• Shakespeare uses foils, soliloquies and asides in his plays, which help the audience understand more about the characters or the plot of the play.
    • Foils – characters with opposite qualities that we can compare and contrast
    • Soliloquy – a speech given by a character alone on stage in which he/she communicates his/her private thoughts to the audience
    • Aside – a speech (or a few lines of dialogue) spoken by a character when there are other characters onstage but is spoken directly to the audience. The other characters cannot “hear” dialogue spoken in an aside
  • Most of the plays are written in blank verse – a type of unrhymed poetry. We know that it is poetry even though it does not rhyme because it is written in iambic pentameter, which means that it is text set to a meter.
    • Iambic Pentameter – unrhymed lines made up of five “feet” consisting of iambs (unstressed followed by a stressed syllable). 10 syllables per line = 5 groups x 2 syllables.

But, soft! what light through yonder window breaks?

It is the east, and Juliet is the sun (II.ii.1-2)

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Classwork Activity - Questioning Texts Worksheet

  • Begin completing the Approaching the Text row of the Questioning Texts worksheet:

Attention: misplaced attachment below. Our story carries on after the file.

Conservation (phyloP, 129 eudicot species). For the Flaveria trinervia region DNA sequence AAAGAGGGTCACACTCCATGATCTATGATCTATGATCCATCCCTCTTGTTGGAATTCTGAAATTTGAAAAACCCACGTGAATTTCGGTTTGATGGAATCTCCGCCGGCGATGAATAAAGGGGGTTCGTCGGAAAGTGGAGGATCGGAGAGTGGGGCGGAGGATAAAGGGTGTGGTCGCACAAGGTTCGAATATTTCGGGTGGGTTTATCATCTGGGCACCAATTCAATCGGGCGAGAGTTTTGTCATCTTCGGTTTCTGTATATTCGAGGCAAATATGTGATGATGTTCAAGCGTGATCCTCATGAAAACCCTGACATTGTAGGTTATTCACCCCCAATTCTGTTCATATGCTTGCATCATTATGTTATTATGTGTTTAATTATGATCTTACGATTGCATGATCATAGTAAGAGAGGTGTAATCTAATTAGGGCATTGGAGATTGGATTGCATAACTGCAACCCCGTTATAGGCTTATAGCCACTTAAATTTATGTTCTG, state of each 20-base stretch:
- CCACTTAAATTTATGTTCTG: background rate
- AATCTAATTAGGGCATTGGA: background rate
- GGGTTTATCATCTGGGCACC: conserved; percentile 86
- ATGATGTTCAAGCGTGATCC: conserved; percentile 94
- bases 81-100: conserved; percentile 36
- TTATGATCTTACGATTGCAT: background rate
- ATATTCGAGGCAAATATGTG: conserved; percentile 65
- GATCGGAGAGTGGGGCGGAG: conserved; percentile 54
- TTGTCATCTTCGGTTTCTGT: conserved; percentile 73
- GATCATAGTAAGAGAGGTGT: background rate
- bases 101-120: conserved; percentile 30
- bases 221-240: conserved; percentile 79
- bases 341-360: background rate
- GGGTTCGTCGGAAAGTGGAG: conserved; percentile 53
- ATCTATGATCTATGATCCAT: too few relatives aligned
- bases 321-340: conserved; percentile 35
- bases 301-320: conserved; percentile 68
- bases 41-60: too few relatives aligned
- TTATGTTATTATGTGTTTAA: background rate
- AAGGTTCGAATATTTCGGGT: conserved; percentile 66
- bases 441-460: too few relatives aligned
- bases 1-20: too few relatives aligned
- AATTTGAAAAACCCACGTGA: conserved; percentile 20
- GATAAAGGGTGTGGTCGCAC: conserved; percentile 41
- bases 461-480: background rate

• Title: Romeo and Juliet
    • Author: William Shakespeare
    • Source/Publisher: TLOL
    • Publication Date: 1597
    • Complete the Reading Purpose row of the Questioning Texts Worksheet by recording our purpose for reading:
      • To examine the content and information about the topic
      • To consider the structure and language of a text
    • Answer “What do I already understand about the text?” based on our introduction to Shakespeare’s world and Shakespearean drama
  • Next, add the following guiding questions to the Questioning the Text row:
    • How is the text organized?
    • What do the author’s words cause me to see or feel?
    • What is the author’s stance or attitude about the topic or theme?
  • Complete the Text-Specific Question row of the Questioning Texts Worksheet by adding the question:
    • According to Romeo and Juliet, what does Shakespeare teach us about the theme of love and relationships? What different kinds of love are presented in the play and which characters are involved?
  • *Remember that ALL of your journal entries should present quotes and response notes related to the Text-Specific Question (above)